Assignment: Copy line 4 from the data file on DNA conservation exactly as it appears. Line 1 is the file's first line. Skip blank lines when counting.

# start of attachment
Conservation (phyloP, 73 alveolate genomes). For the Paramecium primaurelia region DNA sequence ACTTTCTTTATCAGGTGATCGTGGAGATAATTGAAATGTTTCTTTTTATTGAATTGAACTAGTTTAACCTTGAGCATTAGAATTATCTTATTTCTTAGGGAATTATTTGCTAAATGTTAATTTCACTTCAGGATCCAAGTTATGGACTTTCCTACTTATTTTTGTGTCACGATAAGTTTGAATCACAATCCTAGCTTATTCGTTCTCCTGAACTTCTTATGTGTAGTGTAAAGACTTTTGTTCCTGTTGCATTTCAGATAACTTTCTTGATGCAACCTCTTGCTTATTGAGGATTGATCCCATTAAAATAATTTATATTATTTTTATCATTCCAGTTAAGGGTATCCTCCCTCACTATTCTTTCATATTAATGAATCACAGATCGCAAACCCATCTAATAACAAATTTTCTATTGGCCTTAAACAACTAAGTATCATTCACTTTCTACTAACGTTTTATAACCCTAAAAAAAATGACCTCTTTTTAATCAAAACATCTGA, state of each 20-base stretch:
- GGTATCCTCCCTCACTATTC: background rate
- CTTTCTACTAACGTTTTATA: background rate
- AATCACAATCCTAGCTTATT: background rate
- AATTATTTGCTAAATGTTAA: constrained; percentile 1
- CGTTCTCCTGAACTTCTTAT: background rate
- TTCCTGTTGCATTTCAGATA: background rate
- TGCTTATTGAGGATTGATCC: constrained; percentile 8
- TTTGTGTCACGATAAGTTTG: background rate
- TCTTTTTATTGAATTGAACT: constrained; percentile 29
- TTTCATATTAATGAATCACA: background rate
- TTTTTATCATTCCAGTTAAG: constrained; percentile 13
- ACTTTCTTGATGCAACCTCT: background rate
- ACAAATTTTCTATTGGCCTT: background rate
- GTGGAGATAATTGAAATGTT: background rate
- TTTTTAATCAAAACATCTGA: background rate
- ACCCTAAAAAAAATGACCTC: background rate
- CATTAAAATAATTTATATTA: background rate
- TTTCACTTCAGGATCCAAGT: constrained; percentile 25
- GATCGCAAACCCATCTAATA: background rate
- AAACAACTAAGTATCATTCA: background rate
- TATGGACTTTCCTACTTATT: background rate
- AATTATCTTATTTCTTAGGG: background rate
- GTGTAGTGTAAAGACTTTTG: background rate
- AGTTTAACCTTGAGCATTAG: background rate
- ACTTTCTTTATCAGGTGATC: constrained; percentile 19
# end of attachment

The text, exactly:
- AATCACAATCCTAGCTTATT: background rate